Emily Miller:

Who here procrastinates or at least has procrastinated? Yeah well, I hate procrastination, yet, I did procrastinate this and when I finally did it, it was 12:30 a week ago and it was after being crushed by my whole family in a game of Dominos and a freak out over my lost cat and it worked for last week, soooo…. (intake of breath into laugh).
More to the point, I think that to feel empowered, you don’t have to do some big thing like a march or go to a protest, I mean, thry don’t hurt, but I’m not saying they’re required. I believe that little things can make you feel empowered, like getting to the top of a big hill on your bike in summer, and apparently February (gesture to window), or finishing all your homework or a book or perhaps listening/writing/singing a song (which I know some of us don’t have a problem with ~Rebecca~). When I asked my parents they said that they felt empowered when they had successfully helped a kid learn how to speak, or seen them do something that they’d not seen before. Maybe it could be finishing a speech for, say, I don’t know, church. What I’m getting at, is that empowerment doesn’t necessarily have to come from going up against global warming and it doesn’t have to be political, it can be the small things that make us feel good about ourselves and make us thrive.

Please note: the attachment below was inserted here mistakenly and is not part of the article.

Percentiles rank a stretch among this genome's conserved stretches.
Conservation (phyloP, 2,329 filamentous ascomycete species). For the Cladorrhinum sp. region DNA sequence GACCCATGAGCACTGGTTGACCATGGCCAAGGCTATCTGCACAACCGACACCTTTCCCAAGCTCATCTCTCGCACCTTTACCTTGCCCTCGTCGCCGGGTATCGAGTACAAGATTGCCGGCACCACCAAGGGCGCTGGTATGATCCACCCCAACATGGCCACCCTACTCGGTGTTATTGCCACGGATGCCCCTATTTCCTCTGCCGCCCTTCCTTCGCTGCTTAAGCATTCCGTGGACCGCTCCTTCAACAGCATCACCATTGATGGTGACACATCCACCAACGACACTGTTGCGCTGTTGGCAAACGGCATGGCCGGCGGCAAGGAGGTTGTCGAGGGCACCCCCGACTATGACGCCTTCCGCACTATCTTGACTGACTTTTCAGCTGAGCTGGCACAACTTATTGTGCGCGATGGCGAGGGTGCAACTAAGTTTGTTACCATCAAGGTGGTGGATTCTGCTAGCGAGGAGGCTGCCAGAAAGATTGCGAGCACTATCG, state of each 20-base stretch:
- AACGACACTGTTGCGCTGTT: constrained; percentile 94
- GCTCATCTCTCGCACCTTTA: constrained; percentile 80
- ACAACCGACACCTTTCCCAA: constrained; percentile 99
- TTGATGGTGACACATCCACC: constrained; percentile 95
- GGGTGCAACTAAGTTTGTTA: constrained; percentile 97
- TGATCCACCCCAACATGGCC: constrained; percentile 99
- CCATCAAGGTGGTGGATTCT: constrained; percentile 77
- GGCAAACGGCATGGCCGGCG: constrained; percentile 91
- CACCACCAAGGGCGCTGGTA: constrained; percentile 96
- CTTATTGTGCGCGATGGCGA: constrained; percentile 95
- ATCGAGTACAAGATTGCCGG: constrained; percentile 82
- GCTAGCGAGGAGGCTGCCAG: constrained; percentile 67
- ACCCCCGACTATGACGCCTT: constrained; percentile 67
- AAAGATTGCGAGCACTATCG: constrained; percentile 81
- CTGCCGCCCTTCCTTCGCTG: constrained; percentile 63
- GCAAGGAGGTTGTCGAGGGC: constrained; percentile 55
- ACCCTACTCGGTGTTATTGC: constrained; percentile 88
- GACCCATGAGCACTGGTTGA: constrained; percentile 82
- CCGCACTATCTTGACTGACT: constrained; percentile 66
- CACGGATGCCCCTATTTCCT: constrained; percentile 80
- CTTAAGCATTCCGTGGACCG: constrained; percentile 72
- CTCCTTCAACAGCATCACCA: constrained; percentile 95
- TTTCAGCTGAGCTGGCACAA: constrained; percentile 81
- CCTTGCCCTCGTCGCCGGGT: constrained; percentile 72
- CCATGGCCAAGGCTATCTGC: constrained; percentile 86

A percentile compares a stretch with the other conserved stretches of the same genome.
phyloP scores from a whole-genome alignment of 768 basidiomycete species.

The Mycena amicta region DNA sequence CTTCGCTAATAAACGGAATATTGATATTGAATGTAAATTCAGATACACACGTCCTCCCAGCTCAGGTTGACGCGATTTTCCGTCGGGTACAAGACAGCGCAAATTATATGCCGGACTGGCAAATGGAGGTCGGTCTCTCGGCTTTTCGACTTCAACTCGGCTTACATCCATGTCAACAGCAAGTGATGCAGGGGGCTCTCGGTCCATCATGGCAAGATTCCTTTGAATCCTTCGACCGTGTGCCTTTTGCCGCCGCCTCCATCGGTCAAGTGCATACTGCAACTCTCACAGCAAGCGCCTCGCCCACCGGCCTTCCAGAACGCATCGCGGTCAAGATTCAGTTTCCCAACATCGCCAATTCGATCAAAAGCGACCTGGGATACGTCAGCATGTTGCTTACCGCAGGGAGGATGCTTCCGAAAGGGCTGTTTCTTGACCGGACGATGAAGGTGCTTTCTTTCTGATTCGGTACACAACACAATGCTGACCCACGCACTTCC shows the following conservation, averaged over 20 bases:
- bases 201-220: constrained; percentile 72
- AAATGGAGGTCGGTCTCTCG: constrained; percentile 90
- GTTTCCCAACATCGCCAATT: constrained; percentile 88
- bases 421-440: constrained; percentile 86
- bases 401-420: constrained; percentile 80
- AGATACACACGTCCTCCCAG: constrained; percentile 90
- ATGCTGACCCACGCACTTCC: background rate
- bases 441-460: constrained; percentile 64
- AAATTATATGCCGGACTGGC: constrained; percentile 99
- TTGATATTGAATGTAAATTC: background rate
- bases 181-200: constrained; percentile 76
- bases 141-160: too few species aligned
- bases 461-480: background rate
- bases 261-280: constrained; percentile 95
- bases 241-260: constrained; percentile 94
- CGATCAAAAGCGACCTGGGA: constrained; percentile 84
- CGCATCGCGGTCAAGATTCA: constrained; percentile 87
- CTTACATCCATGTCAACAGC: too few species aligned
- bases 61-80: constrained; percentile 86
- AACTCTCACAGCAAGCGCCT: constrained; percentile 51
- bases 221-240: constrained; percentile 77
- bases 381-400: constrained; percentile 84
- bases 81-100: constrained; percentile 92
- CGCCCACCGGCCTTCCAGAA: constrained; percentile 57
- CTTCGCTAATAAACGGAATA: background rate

I was supposed to think of a time that I felt empowered, so, I came up with times. Yes I felt empowered at the Women’s March on D.C., and yes I felt empowered when I do things with MNIPL, but the most powerful empowerment I’ve felt has come from expressing myself. As you may have noticed, I like to talk, and draw, and talk some more, but when I do either of those things for a purpose, I try to make people think and feel engaged and want to listen and above all, to be motivated. I feel empowered when I make others feel empowered. I feel empowered every time I come up here and feel like at least ONE person is listening and absorbing my words (and laughing when I make a joke, (“whispering”) let’s me know they’re listening). I love public speaking, even finishing this speech I was shivering in my chair (only partly because I was cold). But I love that feeling that someone walked away with new thoughts in their head. And I love drawing, as you can see on your bulletin, I try to make people feel involved and together with the other people around you. (pause, exasperated) I’m running out of synonyms that all really just mean the same thing.
My AP Literature and Composition teacher says you should always try to end your essay with a call to action or at least something powerful; so here’s mine. If you haven’t already, find your empowerment, big or small, and try to remember that behind every big thing, there must be small things to support it, (short pause) so I suggest you start stocking up.
Thank you.